Arrests Made in Weekend Shooting Death of 16-Year-Old Girl in Miami-Dade

Loidel Gomez-Rouco, 20, and 22-year-old Mario Conley-Hernandez were arrested in connection with the death of 16-year-old Ana Alvarez-Hernandez

What to Know

  • Loidel Gomez-Rouco, 20, and 22-year-old Mario Conley-Hernandez were arrested in the death of 16-year-old Ana Alvarez-Hernandez, police said.
  • The teen was killed around 2:45 a.m. Sunday in the parking lot of 94th Aero Squadron Restaurant at 1395 Northwest 57th Avenue.

Police have arrested two people they say were involved in the shooting death of a Miami-Dade teenager last weekend.

Miami-Dade Police said Friday that two men - 20-year-old Loidel Gomez-Rouco and 22-year-old Mario Conley-Hernandez - were arrested in the death of 16-year-old Ana Alvarez-Hernandez.

The teen was killed around 2:45 a.m. Sunday in the parking lot of 94th Aero Squadron Restaurant at 1395 Northwest 57th Avenue.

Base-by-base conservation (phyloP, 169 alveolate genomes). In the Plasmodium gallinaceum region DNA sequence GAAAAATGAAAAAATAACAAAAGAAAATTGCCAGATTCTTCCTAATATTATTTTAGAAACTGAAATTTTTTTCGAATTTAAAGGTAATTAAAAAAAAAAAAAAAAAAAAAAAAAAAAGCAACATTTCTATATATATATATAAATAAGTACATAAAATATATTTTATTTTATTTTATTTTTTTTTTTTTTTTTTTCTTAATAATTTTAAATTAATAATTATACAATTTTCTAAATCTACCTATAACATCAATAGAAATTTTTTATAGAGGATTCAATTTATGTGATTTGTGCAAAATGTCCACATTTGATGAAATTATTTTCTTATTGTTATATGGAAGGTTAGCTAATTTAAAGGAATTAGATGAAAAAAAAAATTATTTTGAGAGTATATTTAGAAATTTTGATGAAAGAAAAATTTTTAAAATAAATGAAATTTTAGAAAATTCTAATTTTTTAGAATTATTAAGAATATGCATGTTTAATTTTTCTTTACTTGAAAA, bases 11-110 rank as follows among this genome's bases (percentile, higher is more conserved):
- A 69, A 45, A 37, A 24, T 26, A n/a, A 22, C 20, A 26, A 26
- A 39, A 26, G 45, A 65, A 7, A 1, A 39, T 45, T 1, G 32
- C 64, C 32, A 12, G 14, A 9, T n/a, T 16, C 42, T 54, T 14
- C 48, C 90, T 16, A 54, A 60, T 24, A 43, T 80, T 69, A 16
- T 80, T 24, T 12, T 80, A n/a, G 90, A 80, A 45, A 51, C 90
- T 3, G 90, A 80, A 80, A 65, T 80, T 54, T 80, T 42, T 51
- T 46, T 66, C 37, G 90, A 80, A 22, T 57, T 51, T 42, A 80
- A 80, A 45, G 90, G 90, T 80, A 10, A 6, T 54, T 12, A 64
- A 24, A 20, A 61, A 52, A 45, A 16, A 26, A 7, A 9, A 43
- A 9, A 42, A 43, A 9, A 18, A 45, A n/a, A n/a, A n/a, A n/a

Both men were charged with accessory after the fact in the case, with Miami-Dade police saying they are searching for at least one more subject involved.

According to police, the teen was killed after a fight broke out between two groups of males. Someone took out a firearm and opened fire, and while Alvarez-Hernandez was seeking cover, she was hit by a stray bullet.

Miami-Dade Police Det. Alvaro Zabaleta said the gunman fled the country after the shooting. He added that Gomez-Rouco and Conley-Hernandez know the gunman and knew he was going to flee.

"Not only were they present, they observed the shooting, they know who shot, they all left together," Zabaleta said.

A friend took Alvarez-Hernandez to a nearby hospital, where she was pronounced dead.

Police know the shooter's name but aren't releasing it. They said they're working with federal officials to try to bring him back to the country.

Gomez-Rouco and Conley-Hernandez were both booked into jail and appeared in court Friday. Gomez-Rouco was given $10,000 bond with house arrest and must surrender his passport, while Conley-Hernandez was due back in court on Saturday. 

"No overt act was committed by my client, we believe he is a witness. Being a witness to a crime does not make you a criminal, you just saw something happen. That's all that happened with my client and we're going to vigorously defend him on that basis," said attorney Dennis Gonzalez, who represents Conley-Hernandez.

Contact Us